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Wednesday, May 24, 2017

Trump wants South Korea to pay for US THAAD missile system

(April 30) Trump is now showing not how the US can make friends and influence people but how to alienate its South Korean friends. Trump is asking South Korea to pay the $1 billion cost of the Terminal High Altitude Area Defense (THAAD) system.

For good measure Trump is questioning the trade deal between the two countries. In an interview with Reuters Trump said: "I informed South Korea it would be appropriate if they pay. That's a billion dollar system." The system is supposed to protect South Korea against an attack from the North. However, Russia and China both have objected to the system complaining that it could be directed against them and enable the US to have a first strike capacity in attacking either of them. There are also tensions within South Korea with many protesting the deployment system as shown on the appended video.
Euan Graham, director of the international security program of the Lowy Institute said: "It's collateral damage to the [U.S.-South Korea] alliance." The South Korean Defense Minister, Han Min-koon, has said several times that South Korea will not pay for the program:"There has been no change in our basic position that the South Korean government provides the site and infrastructure for THAAD ... and the U.S. side shoulders the cost of its deployment, operation and maintenance." A South Korean official said that there was a confidential agreement signed last year by senior officials from both countries that the US would bear the cost of deploying THAAD. I expect that the US was the one pushing for the deployment so it could be used potentially against China and Russia. The South Koreans no doubt made it quite clear they were unwilling to take on the one billion cost.
The plans for the system were in place in July of last year before the election of Trump. South Korea and the US have a mutual defense treaty. There are more than 28,000 US troops in the South but no Chinese troops in North Korea. However, there are rumors that China has deployed up to 150,000 troops on its border with the north, though they appear to be unfounded. Trump told Reuters concerning South Korea: "We're going to protect them. But they should pay for that, and they understand that." Sometimes it seems as if Trump considers the US is running a sort of protection racket for a number of countries and that they should be paying for the protection. However, the US is projecting its own power and protecting the interest of itself and its allies by such expenditures. It also creates jobs and profits for stakeholders in the military-industrial complex.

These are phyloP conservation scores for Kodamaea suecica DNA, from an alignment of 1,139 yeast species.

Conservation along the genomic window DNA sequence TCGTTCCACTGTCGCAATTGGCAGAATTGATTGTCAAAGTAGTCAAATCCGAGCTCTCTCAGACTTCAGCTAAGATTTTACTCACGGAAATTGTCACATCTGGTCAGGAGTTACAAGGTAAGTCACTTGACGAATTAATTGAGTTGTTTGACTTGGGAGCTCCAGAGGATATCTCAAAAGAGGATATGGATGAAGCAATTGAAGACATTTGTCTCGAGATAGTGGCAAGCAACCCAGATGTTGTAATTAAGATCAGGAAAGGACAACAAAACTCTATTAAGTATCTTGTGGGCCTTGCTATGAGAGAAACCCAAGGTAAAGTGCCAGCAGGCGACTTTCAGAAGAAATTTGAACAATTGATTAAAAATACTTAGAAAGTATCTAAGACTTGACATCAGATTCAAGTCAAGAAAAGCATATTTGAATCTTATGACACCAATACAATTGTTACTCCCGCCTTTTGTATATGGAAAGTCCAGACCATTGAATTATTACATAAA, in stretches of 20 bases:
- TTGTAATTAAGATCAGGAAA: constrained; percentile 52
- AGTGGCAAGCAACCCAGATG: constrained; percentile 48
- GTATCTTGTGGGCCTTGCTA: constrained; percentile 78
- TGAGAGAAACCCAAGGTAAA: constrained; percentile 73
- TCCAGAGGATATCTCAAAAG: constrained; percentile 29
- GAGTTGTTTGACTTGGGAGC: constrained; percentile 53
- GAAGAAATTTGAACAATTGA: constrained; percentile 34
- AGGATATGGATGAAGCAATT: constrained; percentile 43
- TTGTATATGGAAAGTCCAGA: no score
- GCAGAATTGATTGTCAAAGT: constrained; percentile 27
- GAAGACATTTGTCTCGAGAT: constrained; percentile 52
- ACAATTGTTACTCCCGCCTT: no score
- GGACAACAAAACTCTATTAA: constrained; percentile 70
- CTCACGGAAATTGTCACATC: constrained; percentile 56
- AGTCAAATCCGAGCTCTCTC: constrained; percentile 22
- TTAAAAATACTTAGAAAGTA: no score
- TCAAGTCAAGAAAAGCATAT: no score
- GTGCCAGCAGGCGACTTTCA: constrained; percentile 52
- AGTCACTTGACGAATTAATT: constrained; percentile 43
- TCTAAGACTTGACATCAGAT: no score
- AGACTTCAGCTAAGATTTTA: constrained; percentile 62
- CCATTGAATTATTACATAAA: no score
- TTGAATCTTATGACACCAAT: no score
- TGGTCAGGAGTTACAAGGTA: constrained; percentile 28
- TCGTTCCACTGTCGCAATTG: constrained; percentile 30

Trump seems blissfully unaware that THAAD is an important issue in the upcoming South Korean presidential election on May 9. However, at least some of his administration are aware as they seem anxious to deploy the system before a new and less anti-North government and president are installed. There could be even more problems over THAAD as well as Trump's complaints about the US South Korea trade deal. after the new government takes office.
The US assured South Korea that it will pay the one billion dollar cost of the THAAD anti-missile system deployed in South Korea. In a telephone call Trump's national security adviser, H.R. McMaster assured his South Korean counterpart, Kim Kwan-Jun that the US alliance with South Korea was its top priority in the Asia-Pacific region. The South Korean Blue House said that McMaster said Trump's comments were made in a general context in line with Trump's expectations that there should be more defense cost burden-sharing with allies.
A top foreign policy adviser to Moon Jae-in the front runner in the presidential race called the South Korean payment for the THAAD system an impossible option. Kim Ki-Jung a professor at Yonsei University in Seoul said: "Even if we purchase THAAD, its main operation would be in the hands of the United States. So purchasing it would be an impossible option. That was our topic when we were considering the options." Moon has yet to officially comment on Trump's remarks. Bonnie Glaser, an Asia expert at Washington's Center for Strategic and International Studies said: "Trump's remarks reflect his persistent desire for allies to pay more for their defense. As far as their impact on South Korea's election, they will likely boost support for Moon, and if he wins, it will make it harder for the U.S. to sustain a hard-line policy against North Korea. So Trump's remarks don't seem very strategic to me." This is an understatement. Trump hardly thinks at all except in terms of his own pet ideas. The South Koreans hardly count in terms of what their own interests might be. Trumps' minders have a hopeless job.


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